Mold in Attic

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Old 04-30-05, 02:51 PM
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Mold in Attic

I have recently discovered mold in my unfinished attic. I pretty much know that it was my whole-house humidifier that caused it and am planning on installing an attic fan. BUT, what do I do about the mold?

Can I just use a bleach solution on the wood up there? Does everything have to be replaced? Do I need to call in some sort of professional?

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Old 04-30-05, 02:59 PM
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Depending on the type of mold there are different problems. To be safe, wear a respirator and use a 1 to 4 bleach to water solution to clean up the mold. Make sure you clean it all up and let it dry. No need to replace the wood if it isn't rotted out. You will have to use your judgement on this. Good luck with your project.
 
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Old 05-06-05, 02:52 PM
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After spraying mold with bleach/water solution, inspect attic for adequate ventilation. Inadequate ventilation is one of the major contributing factors to mold in attics. Warm, moist air rises to ceiling and if attic is well ventilated it passes on to outside. If poorly ventilated, the moisture will condense on cool/cold attic surfaces and provides a breeding ground for mold. On very cold days, icicles may be found growing in the attic.

Local building codes specify attic ventilation requirements. New homes tend to be ventilated with both ridge vents and soffit vents. Some homes have vents installed in the roof. Some have motorized vent fans. Older structures tend to have gable end vents. 1 sq. ft. of free vent area per 300 sq. ft. above floor area is recommended. When no vapor retarder is used, 1 sq. ft. of free vent area for every 150 sq. ft. of attic floor is recommended.

The degree of mold in attics due to poor ventilation and condensation varies considerably. Mold can be found on roof rafters and on sites where moist air passes through ceiling. In severe cases, roof rafters and insulation may be moldy.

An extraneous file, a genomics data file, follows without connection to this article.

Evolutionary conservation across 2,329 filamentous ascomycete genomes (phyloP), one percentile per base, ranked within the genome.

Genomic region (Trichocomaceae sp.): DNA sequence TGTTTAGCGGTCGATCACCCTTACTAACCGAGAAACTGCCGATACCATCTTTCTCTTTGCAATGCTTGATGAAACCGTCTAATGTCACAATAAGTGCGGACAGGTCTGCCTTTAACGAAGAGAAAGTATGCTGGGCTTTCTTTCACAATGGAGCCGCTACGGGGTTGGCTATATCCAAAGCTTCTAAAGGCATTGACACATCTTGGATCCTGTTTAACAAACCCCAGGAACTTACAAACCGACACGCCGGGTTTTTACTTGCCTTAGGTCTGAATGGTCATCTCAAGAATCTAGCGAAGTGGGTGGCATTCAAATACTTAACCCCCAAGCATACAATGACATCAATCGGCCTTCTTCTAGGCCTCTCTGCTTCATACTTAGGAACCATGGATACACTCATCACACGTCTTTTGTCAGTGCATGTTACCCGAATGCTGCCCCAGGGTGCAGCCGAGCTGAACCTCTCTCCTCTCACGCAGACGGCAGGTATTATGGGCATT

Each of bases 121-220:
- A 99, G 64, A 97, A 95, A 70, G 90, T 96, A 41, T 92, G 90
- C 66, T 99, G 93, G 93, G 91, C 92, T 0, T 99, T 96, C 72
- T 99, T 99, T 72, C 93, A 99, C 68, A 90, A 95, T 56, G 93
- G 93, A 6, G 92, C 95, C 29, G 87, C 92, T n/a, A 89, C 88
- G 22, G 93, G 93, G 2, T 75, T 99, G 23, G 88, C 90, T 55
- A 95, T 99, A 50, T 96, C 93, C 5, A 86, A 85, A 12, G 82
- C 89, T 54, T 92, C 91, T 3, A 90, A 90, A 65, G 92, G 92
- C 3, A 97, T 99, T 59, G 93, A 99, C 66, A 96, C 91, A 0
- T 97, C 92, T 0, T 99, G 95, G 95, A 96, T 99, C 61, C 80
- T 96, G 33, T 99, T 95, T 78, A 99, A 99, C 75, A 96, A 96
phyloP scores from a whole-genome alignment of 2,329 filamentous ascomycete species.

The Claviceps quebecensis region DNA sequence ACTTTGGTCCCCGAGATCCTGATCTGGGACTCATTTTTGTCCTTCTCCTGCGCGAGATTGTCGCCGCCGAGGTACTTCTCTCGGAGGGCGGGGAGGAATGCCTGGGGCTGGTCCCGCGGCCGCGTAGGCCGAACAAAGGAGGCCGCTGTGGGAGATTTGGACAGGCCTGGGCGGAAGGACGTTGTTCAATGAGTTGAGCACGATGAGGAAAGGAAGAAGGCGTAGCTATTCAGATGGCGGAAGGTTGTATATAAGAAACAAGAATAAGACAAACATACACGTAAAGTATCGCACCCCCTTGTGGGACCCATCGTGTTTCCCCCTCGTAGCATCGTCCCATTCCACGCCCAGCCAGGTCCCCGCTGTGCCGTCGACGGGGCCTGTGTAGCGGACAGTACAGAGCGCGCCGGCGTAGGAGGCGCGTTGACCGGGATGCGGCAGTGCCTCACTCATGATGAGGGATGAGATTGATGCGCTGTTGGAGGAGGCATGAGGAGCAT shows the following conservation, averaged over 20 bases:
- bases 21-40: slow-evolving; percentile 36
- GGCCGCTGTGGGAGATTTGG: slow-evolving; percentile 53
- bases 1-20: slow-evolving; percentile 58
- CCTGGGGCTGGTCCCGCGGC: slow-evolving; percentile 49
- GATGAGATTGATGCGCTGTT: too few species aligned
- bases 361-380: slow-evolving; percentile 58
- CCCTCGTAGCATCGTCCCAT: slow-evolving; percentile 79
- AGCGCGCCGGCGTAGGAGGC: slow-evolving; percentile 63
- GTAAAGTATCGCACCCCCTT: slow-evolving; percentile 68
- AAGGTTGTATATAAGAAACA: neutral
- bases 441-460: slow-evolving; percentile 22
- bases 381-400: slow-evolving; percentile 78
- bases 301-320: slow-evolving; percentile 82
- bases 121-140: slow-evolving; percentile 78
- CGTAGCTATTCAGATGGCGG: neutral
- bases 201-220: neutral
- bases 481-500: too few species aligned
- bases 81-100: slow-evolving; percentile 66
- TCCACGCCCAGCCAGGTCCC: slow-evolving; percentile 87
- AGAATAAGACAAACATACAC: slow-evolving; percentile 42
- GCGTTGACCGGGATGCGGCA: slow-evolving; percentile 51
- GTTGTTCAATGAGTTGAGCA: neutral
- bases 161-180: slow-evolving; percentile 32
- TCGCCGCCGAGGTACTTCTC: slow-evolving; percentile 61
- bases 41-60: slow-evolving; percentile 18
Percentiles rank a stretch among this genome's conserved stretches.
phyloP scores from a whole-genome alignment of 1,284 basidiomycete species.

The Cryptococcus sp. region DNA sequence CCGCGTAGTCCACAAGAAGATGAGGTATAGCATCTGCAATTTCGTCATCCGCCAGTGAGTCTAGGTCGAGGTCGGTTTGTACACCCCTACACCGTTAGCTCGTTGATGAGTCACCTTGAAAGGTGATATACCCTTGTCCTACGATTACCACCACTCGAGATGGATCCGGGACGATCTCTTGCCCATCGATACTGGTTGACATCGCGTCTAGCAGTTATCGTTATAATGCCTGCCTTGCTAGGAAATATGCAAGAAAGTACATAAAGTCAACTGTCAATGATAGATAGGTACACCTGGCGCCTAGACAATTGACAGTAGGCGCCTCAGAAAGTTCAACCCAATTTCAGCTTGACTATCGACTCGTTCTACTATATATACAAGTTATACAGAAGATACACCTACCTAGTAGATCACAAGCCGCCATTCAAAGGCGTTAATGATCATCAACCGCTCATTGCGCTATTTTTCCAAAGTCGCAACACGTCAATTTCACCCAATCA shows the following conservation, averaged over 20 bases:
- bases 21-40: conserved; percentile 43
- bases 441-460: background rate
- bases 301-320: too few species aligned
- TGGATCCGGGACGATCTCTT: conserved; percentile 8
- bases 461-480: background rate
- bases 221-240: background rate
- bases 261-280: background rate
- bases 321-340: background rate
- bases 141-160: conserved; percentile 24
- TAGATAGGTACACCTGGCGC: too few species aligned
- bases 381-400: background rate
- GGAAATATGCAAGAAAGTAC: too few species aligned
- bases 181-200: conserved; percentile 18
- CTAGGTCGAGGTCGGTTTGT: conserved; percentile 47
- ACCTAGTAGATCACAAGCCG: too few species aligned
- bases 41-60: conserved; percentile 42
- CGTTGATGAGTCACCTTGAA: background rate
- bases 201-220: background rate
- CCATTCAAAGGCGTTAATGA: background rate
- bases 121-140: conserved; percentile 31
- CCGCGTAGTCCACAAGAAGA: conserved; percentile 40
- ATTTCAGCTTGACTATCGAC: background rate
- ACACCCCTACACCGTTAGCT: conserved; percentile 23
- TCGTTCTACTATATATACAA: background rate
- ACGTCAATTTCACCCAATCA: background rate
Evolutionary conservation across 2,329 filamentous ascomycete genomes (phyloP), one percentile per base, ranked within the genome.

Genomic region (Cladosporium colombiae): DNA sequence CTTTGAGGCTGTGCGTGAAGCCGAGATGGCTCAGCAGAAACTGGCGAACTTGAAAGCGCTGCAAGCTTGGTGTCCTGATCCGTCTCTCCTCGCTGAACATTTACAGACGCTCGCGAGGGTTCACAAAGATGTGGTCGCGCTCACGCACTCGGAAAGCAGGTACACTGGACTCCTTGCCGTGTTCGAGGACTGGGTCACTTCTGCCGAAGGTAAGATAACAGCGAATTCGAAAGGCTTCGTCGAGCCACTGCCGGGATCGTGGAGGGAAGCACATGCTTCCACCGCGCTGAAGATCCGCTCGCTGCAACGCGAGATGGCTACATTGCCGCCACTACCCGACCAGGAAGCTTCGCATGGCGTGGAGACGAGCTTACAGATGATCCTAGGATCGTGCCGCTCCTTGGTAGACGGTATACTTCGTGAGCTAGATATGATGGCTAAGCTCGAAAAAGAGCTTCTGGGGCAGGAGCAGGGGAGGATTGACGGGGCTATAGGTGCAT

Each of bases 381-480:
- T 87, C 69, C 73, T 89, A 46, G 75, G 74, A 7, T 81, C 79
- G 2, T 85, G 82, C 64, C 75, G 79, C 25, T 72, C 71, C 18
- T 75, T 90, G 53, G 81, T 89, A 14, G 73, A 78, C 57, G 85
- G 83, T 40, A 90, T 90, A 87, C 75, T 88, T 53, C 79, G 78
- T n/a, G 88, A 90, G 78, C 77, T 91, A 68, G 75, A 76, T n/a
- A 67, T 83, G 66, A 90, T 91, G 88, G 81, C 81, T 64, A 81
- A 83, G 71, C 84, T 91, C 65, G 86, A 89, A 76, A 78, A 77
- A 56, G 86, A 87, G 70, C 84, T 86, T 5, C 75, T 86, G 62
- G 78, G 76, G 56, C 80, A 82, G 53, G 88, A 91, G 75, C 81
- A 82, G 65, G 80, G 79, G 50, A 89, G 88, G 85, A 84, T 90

Because air tends to move upward and out of the attic the mold places you at little risk. About the only time air would travel downward is if your home should develop a negative pressure such as when burning fireplace or if you have a continuous running vent.

Installing sufficient attic ventilation tends to solve most attic mold issues. If you have heavy infestation of mold (on rafters & in wet cellulose insulation), you can have it tested. Lift some samples with transparent tape and have them tested.

Check to see if there is a vapor retarder beneath insulation. Batt insulation should have been installed with the vapor retarder side downward toward ceiling below. If cellulose or blown in insulation, a vapor retarder is also recommended. Check to see that all bathroom, kitchen, and dryer vents are vented to outdoors and not into attic.

http://www.insulate.org/tech6_5.html

http://www.naima.org/pages/resources...tml/BI451.HTML

http://www.owenscorning.com/around/i.../faq_attic.asp

To monitor humidity levels in the home, you will need a hygrometer (sold where they sell thermometers). Humidity should be maintained between 35-55%. Below 35% humidify. Above 55% dehumidify. Many people run humidifiers and dehumidifiers and don't know what the humidity level is.
 
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